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< prev - next > Waste management Managing organic municipal waste (Printable PDF)
Organic waste often forms as much as 75% of
household waste generated in developing
countries, compared with just 30% in
industrialised countries. In many cities in
developing countries, per capita waste generation
rates are in the order of 500g/day, some 300g of
which may be organic. Thus a city of 1 million
population may produce 300 tonnes of organic
waste daily. Organic waste is a major issue!
This technical brief begins by describing the
characteristics of organic waste, its sources and
the particular hazards, challenges and
opportunities it presents. It goes on to present a
number of options for processing organic waste,
including use as animal feed, biogas digesting,
and composting. Many composting techniques are
simple, and compost is relatively easy to make.
However, sourcing uncontaminated raw materials,
making a high-quality product, and making
composting viable, can be difficult. This technical
brief discusses some of the challenges and how to
overcome them.
This brief would be useful for anyone facing the
challenge of managing organic waste. It is
particularly intended for project engineers,
planners or managers in municipalities, NGOs and
Figure 1: Composting in Colquencha,
Photo: Alfredo Quezada / Practical Action
Organic waste
Organic waste in towns and cities is generated by households, businesses, industries and
local authorities. It consists of kitchen waste (e.g. potato peelings), waste food (e,g, leftovers
in restaurants, spoiled fruit and vegetables from markets), garden waste (e.g. grass clippings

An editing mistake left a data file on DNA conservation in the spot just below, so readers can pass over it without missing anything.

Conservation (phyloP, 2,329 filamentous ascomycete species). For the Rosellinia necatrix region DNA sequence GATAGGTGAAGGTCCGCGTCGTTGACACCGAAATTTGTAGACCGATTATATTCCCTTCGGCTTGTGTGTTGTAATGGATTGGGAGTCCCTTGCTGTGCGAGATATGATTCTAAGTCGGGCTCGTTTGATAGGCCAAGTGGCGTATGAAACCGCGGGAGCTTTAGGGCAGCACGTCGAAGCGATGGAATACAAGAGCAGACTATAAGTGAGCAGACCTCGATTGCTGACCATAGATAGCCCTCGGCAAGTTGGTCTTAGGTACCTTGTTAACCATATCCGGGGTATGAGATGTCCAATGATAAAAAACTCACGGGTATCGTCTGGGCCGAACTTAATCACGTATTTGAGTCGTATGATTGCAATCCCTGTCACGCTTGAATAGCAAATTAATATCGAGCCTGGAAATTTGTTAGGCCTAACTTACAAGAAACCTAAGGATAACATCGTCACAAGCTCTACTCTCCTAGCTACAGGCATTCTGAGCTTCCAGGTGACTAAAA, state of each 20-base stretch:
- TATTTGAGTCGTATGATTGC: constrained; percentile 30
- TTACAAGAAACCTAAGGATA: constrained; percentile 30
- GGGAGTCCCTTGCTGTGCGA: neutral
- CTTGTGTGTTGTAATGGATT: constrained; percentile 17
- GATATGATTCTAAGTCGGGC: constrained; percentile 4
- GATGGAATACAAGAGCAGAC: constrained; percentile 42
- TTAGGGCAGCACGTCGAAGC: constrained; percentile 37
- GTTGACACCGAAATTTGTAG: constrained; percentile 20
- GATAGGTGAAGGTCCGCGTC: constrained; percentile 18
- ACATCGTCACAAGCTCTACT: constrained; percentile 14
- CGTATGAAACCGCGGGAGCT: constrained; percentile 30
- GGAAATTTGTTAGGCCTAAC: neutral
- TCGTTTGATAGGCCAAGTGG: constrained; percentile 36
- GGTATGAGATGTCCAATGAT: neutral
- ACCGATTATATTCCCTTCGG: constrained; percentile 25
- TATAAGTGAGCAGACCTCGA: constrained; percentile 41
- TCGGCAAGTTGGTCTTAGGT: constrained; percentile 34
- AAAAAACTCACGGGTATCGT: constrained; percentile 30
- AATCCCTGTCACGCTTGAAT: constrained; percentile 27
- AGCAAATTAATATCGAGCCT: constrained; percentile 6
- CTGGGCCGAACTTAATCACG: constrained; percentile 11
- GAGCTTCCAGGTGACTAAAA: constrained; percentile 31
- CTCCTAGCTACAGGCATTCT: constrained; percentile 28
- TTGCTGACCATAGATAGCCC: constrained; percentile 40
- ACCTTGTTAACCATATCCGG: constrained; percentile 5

and hedge trimmings) and industrial waste (e.g. from agricultural and food processing
factories). Of course agriculture produces vast quantities of organic waste such as rice husk,
straw and manure. However, this rarely becomes mixed with domestic or commercial organic
waste so is not discussed in this brief. In addition, most farmers compost it themselves, as
do many urban and peri-urban nurseries.
Unlike other components of household waste such as metals, glass and paper, organic waste
is considered low-value and is rarely collected from recycling or processing by the informal
sector or businesses. This can be explained by its density (it is composed predominantly of
water), the cost and difficulty of transportation, the land required for processing, and the
relatively low-value of resultant products.
Particularly in warm climates organic waste tends to begin decomposing quickly -- within a
day or so. Rotting organic waste is often responsible for the foul smell in bins, vehicles and
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